Form and Content

(Critical Edition of Young Adult Fiction)

Anthony Burns: The Defeat and Triumph of a Fugitive Slave presents the life of Burns in twenty chapters arranged by date, along with an epilogue and an afterword by the author, Virginia Hamilton. The central narrative concerns the events that occurred from May 24, 1854—when Burns was taken into custody in Boston as a fugitive slave—through June 2, 1854—when he was escorted to a ship in Boston harbor to be returned to Virginia with his master. Interspersed among the fourteen chapters detailing the legal struggle to prevent Burns’s return are six chapters recounting his early life and his eventual escape to the North in the winter of 1854. The last chapter also describes his eventual purchase by friends in the North and his brief years of freedom. After two years of education at Oberlin College, Burns became a minister, eventually moving to Canada to be free of persecution. Ill health caused his early death in 1862 at the age of twenty-eight.

The focus on the legal struggle to retain Burns’s freedom by Boston abolitionists provides Hamilton with the opportunity to present the political and moral fervor generated by the Fugitive Slave Law. She discusses this law in the context of the larger concerns over states’ rights and the admission of new states into the union as slave or free.

Hamilton’s interspersed chapters allow Burns to recollect his life story by going deep within himself to escape from the terrifying events swirling around the legal struggle to save him from his slave master. These memory flashbacks occur in sequence to allow the reader access to those experiences over the course of twenty years that drove Burns to seek his freedom.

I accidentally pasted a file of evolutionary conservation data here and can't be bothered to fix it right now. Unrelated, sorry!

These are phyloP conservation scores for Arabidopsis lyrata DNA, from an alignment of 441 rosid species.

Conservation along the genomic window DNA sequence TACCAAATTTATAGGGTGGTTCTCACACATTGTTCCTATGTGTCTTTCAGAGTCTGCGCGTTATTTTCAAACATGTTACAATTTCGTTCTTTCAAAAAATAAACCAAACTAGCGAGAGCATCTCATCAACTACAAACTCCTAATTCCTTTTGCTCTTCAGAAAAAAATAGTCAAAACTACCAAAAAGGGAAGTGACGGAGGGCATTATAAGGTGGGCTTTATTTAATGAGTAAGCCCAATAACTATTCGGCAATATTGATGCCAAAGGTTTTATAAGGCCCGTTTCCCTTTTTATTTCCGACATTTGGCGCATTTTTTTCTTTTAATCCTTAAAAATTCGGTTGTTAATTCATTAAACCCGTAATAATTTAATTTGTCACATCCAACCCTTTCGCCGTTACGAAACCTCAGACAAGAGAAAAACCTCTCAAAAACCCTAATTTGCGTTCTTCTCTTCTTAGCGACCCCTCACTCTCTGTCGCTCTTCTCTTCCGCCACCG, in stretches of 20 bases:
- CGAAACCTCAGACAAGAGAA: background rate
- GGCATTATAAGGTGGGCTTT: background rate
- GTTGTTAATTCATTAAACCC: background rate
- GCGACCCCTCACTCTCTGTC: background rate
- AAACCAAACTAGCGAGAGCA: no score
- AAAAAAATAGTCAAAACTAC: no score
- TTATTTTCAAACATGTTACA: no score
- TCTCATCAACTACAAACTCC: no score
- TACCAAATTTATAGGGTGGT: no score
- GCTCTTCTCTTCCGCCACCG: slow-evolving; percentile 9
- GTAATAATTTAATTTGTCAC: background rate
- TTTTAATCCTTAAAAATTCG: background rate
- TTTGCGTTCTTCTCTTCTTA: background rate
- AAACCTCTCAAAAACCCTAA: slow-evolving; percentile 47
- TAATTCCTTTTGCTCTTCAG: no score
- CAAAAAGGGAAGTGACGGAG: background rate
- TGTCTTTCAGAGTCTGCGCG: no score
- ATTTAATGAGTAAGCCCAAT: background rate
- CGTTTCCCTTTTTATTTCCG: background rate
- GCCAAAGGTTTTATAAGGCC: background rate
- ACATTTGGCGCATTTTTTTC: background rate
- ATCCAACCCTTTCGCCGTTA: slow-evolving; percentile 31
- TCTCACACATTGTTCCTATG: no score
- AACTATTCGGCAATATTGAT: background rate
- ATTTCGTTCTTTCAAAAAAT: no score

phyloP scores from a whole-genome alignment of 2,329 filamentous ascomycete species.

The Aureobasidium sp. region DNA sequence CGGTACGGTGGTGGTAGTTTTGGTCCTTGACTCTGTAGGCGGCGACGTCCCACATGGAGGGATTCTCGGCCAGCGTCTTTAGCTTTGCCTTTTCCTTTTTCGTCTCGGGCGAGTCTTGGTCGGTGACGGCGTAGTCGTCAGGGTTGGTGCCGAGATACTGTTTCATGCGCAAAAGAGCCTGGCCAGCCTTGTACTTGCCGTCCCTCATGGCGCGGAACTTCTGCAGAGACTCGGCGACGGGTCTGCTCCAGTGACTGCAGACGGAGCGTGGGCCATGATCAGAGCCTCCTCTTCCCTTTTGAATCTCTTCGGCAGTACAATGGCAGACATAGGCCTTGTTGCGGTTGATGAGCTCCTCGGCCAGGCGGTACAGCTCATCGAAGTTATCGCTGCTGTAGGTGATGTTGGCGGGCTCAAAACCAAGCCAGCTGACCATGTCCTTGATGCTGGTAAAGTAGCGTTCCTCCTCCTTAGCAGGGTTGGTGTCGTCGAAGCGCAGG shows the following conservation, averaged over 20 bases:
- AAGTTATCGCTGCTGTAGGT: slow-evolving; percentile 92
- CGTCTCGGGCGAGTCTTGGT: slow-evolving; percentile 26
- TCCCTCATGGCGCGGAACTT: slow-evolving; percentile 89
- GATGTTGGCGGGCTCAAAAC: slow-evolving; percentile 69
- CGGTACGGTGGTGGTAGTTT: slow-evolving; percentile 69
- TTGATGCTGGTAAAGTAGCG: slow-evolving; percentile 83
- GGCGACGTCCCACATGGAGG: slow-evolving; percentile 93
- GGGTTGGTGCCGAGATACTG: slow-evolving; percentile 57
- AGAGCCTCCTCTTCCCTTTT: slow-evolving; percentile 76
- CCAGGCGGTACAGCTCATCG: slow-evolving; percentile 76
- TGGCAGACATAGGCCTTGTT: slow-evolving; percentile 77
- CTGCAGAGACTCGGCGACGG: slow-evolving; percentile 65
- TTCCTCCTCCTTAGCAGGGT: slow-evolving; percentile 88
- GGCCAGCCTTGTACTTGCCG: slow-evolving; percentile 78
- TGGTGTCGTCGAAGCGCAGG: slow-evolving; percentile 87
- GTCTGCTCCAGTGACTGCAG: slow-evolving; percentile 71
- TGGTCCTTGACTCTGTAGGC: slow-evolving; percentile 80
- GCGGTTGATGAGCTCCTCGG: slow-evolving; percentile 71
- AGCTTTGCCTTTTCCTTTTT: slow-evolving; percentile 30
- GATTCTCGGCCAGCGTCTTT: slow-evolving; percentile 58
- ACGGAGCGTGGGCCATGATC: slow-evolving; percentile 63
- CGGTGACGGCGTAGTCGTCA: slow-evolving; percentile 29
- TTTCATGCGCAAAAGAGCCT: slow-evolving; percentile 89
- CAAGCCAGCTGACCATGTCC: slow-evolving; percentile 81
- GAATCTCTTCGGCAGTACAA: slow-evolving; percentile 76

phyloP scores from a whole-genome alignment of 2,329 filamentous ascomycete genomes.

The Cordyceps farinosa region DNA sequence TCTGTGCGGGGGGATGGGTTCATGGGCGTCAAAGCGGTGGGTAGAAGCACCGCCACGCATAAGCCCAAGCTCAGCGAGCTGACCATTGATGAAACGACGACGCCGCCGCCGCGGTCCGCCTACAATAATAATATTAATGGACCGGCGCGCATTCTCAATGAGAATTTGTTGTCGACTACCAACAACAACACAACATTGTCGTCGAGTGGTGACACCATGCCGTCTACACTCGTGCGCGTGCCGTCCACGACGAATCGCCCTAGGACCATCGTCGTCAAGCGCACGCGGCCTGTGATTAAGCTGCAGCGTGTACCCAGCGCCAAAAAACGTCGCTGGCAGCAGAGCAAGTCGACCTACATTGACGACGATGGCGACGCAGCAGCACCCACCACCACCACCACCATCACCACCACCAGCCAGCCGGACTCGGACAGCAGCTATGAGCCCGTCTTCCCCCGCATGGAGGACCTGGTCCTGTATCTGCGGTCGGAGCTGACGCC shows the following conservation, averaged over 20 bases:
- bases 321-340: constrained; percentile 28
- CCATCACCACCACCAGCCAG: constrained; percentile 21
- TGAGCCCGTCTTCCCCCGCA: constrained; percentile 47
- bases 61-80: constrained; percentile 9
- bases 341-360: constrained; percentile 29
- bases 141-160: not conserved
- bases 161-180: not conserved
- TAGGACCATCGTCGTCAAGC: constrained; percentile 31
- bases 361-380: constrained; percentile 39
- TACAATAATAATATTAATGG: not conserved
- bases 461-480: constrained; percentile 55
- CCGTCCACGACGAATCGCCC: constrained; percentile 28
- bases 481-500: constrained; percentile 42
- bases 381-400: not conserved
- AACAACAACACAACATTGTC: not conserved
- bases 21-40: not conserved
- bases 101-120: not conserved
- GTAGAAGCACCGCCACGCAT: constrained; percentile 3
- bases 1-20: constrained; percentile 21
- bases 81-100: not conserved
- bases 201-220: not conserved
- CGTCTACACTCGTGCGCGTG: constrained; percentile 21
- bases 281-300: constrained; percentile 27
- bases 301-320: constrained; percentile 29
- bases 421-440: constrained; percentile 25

The chapters describing the actual legal proceedings rely on documentary records, as well as on the biographies and memoirs of the famous people who defended Burns. Hamilton lists some twenty sources in her bibliography, including a biography of Burns published in 1856 to help fund his college education. She also quotes in an appendix the sections of the 1850 Fugitive Slave Act that provide the basis for the legal proceedings that structure the narrative.


(Critical Edition of Young Adult Fiction)

Boulby, Mark. Uwe Johnson, 1974.

Hirsch, Marianne. Beyond the Single Vision: Henry James, Michel Butor, Uwe Johnson, 1981.

Howard, Richard. Review in Saturday Review. II (February 22, 1975), p. 38.

Pawel, Ernst. Review in The New York Times Book Review. LXXX (February 23, 1975), p. 4.

Thomas, R. Hinton, and Wilfried van der Will. The German Novel and the Affluent Society, 1968.